per bahia's "you certainly don't see mass quantities of Junipers for landscaping here in Berkeley!" -- actually, we live just a few miles away in the Laurel district of the Oakland hills. And here we DO see tons of junipers, both old and new plantings, by many homeowners. Not my favorite either, but they are tough, pest-free and drought resistant, so it's understandable.

And I will say that the only planting I've seen of Strelitzia (bird of paradise) that hasn't gotten away from the owner, is completely surrounded by mature junipers. The perfect containment strategy, LOL!!

    Bookmark   October 21, 2006 at 3:58PM
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mjsee(Zone 7b, NC)

Brent beat me to it! But here are some imbedded pics--just to make your life easier.

From this angle you can see: Rhodedendron 'Yaku Prince', Heuchera 'Obsidian', Japanese Painted Fern, Autumn fern, Hakonechloa 'aurea', Ophiopogon planiscapus 'Nigrescens' (black mondo grass),and hosta 'Gold Standard.' Oh, and some ripening daffodil foliage--ignore THAT.

Same bed--different angle:

Mostly what you see here is the heuchera...and some sedum whose name I've forgotten.

The JM is a 'Waterfall'--btw.

melanie

    Bookmark   October 21, 2006 at 5:58PM
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mylubbock(Austin, TX 8)

I have low-growing catmint on one side under my Japanese maple. Plant association-wise, it makes no sense, but it works in my garden. On the other side of the catmint there are some toad lilies, but I don't think those would do quite what you want.

On the other side, I have a low growing thyme. (Also makes no sense.) I like to think that it looks like a lake next to the tree. It is dying out - not sure if it is water competition or just a harsh summer.

Sorry I don't have a picture.

    Bookmark   October 21, 2006 at 10:54PM
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laag(z6CapeCod)

I think that a lot of people use the term "look natural" to describe something not looking out of place - like "act natural". Others use it or hear it more literally. I'll assume the latter.

What makes a plant not look out of place? Very often it is when the plant is within expected surroundings or appears the way that we are familiar with it looking. What is a familiar scene for a Japanese Maple? Is it in a corner planting in someone's yard surrounded by lower plants that are easy to maintain?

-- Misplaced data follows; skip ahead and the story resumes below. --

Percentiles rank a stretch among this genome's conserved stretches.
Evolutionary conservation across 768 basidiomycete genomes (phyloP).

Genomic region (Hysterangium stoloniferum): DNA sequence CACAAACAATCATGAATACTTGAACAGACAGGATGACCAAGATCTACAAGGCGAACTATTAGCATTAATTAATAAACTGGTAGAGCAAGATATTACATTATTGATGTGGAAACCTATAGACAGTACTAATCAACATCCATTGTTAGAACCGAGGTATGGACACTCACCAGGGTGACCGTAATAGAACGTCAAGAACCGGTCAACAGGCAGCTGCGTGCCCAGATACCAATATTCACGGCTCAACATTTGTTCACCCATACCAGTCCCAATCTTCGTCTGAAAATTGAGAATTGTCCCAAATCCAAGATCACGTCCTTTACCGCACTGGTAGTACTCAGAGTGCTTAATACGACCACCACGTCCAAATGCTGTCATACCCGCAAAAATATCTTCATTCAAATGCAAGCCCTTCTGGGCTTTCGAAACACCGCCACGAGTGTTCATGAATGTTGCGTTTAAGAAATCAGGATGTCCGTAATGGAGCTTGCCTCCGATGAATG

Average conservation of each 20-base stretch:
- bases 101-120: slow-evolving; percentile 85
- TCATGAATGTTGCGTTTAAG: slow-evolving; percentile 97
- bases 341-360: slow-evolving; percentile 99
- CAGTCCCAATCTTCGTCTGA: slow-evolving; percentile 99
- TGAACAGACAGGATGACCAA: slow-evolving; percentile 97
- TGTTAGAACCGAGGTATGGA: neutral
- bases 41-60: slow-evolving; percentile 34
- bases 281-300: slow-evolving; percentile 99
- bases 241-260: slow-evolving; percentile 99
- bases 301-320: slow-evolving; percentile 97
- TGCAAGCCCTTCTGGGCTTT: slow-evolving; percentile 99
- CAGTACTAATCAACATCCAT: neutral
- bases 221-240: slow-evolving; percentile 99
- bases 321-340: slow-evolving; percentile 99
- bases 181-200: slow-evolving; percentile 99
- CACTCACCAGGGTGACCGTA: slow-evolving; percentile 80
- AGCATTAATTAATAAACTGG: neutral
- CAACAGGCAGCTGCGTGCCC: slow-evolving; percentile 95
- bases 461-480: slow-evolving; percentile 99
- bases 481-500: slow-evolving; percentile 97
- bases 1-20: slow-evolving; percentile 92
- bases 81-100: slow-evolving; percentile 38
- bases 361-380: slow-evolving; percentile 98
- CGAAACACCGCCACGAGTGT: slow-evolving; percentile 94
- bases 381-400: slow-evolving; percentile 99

I believe that a Japanese Maple, at least many cultivars, don't really lend themselves well to a flat bed with other plants in them when it is to be viewed from a distance. When it is going to be viewed up close the detail of the plant dominates and captures our attention. When the plant is at a greater distance, even twenty feet away, its form is what captures our attention. Many of the cultivars have weeping forms and/or interesting branch structure. Those forms are very unexpected in an orderly garden and are very hard to make "natural looking" because they are unfamiliar.

What is a familiar look of a Japanese Maple that is seen by us from a distance? Can we envision a cutleaf weeping Japanese maple in the middle of a lawn with a mulch ring cut around it? ... in a border perennial bed? .... a foundation planting? What about in a Japanese Garden? (ding!)

How are they handled in a Japanese Garden? Are they on flat terrain surrounded by several of the same smaller shrubs? More likely there is some topography to the garden and there is a wide variety of individual plants of contrasting form, texture, and foliage color. There is usually stone involved to unify the composition. The form is what you have to make viewable because the detail is too far away. Red leafed varieties are easily viewed as strong color up close, but at a distance the greens of surrounding plants absorb the red of the maple making it far weaker than you might expect. Elevation isolates the form as well.